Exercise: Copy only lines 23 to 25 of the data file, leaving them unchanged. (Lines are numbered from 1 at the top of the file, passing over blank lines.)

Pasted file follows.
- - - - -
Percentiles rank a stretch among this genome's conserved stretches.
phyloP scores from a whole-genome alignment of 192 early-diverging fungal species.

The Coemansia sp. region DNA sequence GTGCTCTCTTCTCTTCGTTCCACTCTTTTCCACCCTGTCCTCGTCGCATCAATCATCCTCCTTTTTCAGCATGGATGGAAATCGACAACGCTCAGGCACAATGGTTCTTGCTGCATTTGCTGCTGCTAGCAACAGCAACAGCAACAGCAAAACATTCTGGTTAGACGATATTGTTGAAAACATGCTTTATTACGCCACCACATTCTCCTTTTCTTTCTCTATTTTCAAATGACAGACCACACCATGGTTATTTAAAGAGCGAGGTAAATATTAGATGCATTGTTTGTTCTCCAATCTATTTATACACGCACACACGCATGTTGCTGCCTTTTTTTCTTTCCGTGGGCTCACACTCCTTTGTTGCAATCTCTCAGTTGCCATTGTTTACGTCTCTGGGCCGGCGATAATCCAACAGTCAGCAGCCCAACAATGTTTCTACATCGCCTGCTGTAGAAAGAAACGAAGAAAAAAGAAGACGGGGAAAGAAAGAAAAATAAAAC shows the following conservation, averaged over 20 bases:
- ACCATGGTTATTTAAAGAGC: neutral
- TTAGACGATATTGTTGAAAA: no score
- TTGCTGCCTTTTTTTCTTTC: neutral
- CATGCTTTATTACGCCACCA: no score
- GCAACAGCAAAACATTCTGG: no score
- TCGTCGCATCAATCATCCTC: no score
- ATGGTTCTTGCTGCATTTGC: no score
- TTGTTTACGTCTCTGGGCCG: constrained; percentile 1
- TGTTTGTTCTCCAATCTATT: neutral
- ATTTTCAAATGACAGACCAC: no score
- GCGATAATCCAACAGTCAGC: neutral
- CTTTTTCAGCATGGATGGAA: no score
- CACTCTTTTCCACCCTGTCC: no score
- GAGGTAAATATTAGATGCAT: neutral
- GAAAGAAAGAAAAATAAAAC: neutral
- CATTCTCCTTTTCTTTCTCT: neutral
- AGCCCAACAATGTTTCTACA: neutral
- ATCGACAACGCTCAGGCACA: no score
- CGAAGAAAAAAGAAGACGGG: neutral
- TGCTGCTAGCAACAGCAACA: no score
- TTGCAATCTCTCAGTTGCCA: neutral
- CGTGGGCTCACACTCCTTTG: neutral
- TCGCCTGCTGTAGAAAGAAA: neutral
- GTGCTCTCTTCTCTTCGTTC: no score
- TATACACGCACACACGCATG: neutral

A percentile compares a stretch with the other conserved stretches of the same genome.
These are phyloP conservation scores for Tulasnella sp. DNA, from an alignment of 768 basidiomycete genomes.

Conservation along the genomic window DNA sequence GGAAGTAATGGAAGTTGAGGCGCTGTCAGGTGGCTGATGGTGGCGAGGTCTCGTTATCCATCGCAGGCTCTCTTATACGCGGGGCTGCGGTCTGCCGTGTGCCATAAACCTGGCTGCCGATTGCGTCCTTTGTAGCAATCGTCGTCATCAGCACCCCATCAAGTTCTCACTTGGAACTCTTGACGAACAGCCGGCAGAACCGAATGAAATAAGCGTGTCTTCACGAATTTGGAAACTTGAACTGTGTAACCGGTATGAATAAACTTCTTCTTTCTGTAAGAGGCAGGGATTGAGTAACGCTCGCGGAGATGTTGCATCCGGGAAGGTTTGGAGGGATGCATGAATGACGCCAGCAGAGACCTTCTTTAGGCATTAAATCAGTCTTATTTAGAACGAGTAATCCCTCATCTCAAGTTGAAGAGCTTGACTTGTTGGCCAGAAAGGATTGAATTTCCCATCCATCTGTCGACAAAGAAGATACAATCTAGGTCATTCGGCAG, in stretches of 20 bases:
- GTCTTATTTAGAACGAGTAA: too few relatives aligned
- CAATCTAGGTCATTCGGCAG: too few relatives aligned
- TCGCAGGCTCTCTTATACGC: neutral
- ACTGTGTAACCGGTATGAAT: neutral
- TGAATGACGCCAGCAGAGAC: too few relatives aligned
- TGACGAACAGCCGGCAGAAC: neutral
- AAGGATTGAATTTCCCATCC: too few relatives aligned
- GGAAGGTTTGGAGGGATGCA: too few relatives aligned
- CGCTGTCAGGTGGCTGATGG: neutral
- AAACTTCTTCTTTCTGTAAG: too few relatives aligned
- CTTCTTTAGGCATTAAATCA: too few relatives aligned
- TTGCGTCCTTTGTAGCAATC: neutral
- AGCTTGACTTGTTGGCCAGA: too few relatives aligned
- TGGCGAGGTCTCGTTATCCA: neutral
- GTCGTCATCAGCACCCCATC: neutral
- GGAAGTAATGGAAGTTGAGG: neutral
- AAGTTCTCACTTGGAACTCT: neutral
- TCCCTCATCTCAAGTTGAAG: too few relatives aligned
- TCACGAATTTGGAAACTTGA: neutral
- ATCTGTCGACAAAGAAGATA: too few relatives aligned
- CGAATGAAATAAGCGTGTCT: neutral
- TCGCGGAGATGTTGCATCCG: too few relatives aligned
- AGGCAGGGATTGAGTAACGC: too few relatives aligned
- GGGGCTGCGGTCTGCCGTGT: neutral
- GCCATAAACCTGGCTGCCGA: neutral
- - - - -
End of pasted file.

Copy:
- TGCTGCTAGCAACAGCAACA: no score
- TTGCAATCTCTCAGTTGCCA: neutral
- CGTGGGCTCACACTCCTTTG: neutral